Patterns of variability at the major histocompatibility class II alpha locus in Atlantic salmon contrast with those at the class I locus
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- Consuegra, S., Megens, H.J., Leon, K. et al. Immunogenetics (2005) 57: 16. doi:10.1007/s00251-004-0765-z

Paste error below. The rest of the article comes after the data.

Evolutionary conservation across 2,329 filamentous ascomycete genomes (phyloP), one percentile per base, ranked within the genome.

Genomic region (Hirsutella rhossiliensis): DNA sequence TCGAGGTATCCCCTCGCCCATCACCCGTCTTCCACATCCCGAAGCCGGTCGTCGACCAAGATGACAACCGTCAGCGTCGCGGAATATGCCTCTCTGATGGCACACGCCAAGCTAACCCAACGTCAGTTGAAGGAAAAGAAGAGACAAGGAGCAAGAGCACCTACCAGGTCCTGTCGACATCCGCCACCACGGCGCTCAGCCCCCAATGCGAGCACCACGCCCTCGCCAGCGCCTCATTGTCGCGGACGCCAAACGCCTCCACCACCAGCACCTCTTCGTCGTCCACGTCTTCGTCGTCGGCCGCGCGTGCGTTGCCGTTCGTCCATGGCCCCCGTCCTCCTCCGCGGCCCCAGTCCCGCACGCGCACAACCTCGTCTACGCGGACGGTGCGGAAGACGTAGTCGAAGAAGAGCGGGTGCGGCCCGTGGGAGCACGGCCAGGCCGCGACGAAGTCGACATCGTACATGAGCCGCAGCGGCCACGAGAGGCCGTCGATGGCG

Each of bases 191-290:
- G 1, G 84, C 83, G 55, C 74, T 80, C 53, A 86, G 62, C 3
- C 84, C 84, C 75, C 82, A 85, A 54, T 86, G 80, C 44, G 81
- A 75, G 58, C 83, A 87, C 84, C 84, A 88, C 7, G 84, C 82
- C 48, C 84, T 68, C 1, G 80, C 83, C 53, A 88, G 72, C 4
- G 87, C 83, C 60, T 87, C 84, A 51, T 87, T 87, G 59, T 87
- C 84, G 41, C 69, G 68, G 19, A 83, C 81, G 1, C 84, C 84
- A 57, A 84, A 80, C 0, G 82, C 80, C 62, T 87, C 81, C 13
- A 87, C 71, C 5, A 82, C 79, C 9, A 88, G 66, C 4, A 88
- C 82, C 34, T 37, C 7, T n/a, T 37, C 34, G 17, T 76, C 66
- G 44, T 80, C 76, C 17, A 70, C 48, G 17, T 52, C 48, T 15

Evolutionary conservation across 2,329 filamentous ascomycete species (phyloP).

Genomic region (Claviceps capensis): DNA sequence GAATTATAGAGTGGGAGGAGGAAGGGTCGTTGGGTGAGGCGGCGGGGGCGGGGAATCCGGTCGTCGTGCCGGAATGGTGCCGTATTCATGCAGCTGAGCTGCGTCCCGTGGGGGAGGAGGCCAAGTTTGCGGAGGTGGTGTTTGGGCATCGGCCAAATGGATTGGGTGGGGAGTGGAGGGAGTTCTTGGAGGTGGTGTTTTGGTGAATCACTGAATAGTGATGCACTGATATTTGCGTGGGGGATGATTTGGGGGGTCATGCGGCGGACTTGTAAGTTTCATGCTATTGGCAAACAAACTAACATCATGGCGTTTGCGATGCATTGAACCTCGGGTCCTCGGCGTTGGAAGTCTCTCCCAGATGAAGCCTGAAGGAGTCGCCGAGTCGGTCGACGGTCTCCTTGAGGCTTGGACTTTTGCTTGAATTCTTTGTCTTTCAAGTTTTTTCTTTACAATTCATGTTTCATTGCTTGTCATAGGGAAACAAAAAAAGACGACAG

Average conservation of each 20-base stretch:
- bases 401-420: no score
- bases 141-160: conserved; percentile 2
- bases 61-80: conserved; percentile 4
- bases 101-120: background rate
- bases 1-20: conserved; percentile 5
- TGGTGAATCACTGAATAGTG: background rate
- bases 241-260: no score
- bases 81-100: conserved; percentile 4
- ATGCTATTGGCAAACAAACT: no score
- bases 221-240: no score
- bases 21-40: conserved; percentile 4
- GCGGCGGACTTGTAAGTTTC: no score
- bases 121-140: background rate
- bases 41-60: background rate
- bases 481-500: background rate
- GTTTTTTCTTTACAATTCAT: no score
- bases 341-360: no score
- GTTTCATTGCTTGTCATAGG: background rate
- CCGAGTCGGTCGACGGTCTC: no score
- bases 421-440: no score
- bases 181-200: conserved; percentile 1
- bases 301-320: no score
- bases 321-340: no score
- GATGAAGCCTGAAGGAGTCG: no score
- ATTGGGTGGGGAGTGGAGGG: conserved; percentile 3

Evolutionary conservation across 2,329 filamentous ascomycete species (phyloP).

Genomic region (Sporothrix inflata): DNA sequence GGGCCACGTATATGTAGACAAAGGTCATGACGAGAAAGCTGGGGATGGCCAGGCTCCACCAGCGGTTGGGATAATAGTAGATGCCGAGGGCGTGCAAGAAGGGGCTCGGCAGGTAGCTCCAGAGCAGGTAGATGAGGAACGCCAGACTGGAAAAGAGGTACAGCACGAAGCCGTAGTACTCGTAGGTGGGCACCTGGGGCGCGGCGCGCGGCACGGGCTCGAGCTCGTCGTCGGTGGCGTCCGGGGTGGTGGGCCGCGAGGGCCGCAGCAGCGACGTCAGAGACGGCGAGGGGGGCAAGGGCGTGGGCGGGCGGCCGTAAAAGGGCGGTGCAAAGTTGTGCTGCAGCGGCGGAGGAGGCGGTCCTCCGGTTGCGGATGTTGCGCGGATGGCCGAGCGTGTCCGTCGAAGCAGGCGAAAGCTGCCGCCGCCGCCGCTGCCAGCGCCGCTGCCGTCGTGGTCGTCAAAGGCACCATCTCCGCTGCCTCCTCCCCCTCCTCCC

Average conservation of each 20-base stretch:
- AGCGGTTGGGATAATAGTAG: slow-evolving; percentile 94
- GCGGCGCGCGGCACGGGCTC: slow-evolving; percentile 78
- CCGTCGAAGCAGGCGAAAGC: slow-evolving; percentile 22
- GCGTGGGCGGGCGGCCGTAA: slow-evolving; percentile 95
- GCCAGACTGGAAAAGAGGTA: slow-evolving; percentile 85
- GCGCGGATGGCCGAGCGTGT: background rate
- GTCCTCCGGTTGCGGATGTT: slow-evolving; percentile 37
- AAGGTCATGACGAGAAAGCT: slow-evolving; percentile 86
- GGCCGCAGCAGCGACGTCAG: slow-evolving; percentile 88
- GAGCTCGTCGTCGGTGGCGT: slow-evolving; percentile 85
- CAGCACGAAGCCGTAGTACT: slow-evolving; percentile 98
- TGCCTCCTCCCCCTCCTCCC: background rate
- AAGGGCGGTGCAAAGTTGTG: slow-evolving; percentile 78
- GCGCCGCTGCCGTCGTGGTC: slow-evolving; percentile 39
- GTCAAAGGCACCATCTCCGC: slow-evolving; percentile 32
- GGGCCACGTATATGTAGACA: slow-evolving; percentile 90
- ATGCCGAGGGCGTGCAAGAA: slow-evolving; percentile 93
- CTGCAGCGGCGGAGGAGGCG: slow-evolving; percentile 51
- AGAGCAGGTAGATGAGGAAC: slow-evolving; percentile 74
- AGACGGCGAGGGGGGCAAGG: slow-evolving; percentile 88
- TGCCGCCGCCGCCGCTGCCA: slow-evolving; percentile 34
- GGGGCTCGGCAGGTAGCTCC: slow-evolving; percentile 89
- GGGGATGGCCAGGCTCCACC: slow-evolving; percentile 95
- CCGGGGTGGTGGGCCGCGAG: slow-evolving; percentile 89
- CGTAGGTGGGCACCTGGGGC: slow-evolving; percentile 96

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In order to investigate the mechanisms creating and maintaining variability at the major histocompatibility (MH) class II alpha (DAA) locus we examined patterns of polymorphism in two isolated Atlantic salmon populations which share a common post-glacial origin. As expected from their common origin, but contrary to the observation at the MH class I locus, these populations shared the majority of DAA alleles: out of 17 sequences observed, 11 were common to both populations. Recombination seems to play a more important role in the origin of new alleles at the class II alpha locus than at the class I locus. A greater than expected proportion of sites inferred to be positively selected (potentially peptide binding residues, PBRs) were found to be involved in recombination events, suggesting a mechanism for increasing MH variability through an interaction between recombination and natural selection. Thus it appears that although selection and recombination are important mechanisms for the evolution of both class II alpha and class I loci in the Atlantic salmon, the pattern of variability differs markedly between these classes of MH loci.